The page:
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Some stats for those of you upset by Canada's WJC showing

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ontariojames:
Because of the U.S.A.'s strong showings and impressive rosters at the WJC's recently, there's been a lot of talk about how the U.S.A. is catching up to Canada in developing high level hockey players and how they're developing high level  players in more states now and I've even heard it suggested that 10 years from now the U.S. might surpass Canada in developing high level hockey players.  Well I decided to actually look over the NHL's drafts of the last five years to see  how close the U.S. actually was to Canada in developing high level players and I was very surprised to see just how not close it still was. In the last five years Canada has 31 top ten draft picks to the U.S.'s 4, yes that's right, the U.S only has 4 top ten picks in the last five years. Canada has 75 first rounders to the U.S's 29.

I don't want to take the fun out of these tournaments for people, but they don't mean anything. Whether Canada wins or loses, they are still by FAR the best country at developing high level hockey players, it's not even close.

Deleted Account:
They just can't put the best teams together.

Nik:

--- Quote from: ontariojames on January 06, 2013, 06:30:02 PM ---Because of the U.S.A.'s strong showings and impressive rosters at the WJC's recently, there's been a lot of talk about how the U.S.A. is catching up to Canada in developing high level hockey players and how they're developing high level  players in more states now and I've even heard it suggested that 10 years from now the U.S. might surpass Canada in developing high level hockey players.  Well I decided to actually look over the NHL's drafts of the last five years to see  how close the U.S. actually was to Canada in developing high level players and I was very surprised to see just how not close it still was. In the last five years Canada has 31 top ten draft picks to the U.S.'s 4, yes that's right, the U.S only has 4 top ten picks in the last five years. Canada has 75 first rounders to the U.S's 29.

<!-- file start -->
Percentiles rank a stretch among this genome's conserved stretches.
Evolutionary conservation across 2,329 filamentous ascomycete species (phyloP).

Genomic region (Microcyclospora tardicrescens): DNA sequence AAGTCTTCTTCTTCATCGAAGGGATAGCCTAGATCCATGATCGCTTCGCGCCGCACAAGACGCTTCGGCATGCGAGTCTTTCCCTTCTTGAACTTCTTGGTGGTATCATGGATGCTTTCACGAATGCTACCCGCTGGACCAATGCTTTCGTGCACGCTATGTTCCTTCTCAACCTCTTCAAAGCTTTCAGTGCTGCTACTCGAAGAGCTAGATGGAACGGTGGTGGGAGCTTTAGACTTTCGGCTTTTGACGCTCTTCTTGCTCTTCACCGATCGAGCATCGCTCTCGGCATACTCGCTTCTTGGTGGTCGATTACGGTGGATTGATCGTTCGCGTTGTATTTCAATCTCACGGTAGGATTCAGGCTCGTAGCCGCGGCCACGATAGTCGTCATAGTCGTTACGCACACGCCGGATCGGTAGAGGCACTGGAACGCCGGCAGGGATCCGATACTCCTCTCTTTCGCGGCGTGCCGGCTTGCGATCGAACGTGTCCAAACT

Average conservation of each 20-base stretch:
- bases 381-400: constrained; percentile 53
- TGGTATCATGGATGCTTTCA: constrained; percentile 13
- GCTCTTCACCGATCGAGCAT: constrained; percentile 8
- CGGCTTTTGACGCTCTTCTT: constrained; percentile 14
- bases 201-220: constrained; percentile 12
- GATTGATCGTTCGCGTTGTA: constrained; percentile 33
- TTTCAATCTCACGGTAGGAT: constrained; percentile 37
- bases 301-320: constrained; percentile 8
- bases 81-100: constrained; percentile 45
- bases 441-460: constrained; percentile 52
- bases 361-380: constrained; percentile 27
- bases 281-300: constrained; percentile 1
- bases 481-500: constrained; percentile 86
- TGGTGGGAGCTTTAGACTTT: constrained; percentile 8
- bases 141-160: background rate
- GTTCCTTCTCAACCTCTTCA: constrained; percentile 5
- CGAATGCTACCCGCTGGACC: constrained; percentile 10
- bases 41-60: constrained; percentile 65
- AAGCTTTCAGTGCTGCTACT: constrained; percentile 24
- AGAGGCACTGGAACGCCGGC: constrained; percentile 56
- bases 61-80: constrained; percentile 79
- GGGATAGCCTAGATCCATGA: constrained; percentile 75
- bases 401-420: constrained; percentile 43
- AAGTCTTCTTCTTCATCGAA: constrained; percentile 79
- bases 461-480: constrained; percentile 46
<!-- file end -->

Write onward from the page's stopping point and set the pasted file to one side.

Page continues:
I don't want to take the fun out of these tournaments for people, but they don't mean anything. Whether Canada wins or loses, they are still by FAR the best country at developing high level hockey players, it's not even close.

--- End quote ---

That strikes me as kind of meaningless because, to me, at least you're not really addressing the two major points you're supposedly refuting. For one, you're using draft position as the barometer of player development as opposed to, say, performance in the NHL and more importantly you're not addressing whether or not the number as a whole is increasing.

People are saying "catching up", not "caught up" and considering how they're playing at the WJC it seems like they have a pretty strong case to make.

ontariojames:

--- Quote from: Nik V. Debs on January 06, 2013, 07:03:23 PM ---
--- Quote from: ontariojames on January 06, 2013, 06:30:02 PM ---Because of the U.S.A.'s strong showings and impressive rosters at the WJC's recently, there's been a lot of talk about how the U.S.A. is catching up to Canada in developing high level hockey players and how they're developing high level  players in more states now and I've even heard it suggested that 10 years from now the U.S. might surpass Canada in developing high level hockey players.  Well I decided to actually look over the NHL's drafts of the last five years to see  how close the U.S. actually was to Canada in developing high level players and I was very surprised to see just how not close it still was. In the last five years Canada has 31 top ten draft picks to the U.S.'s 4, yes that's right, the U.S only has 4 top ten picks in the last five years. Canada has 75 first rounders to the U.S's 29.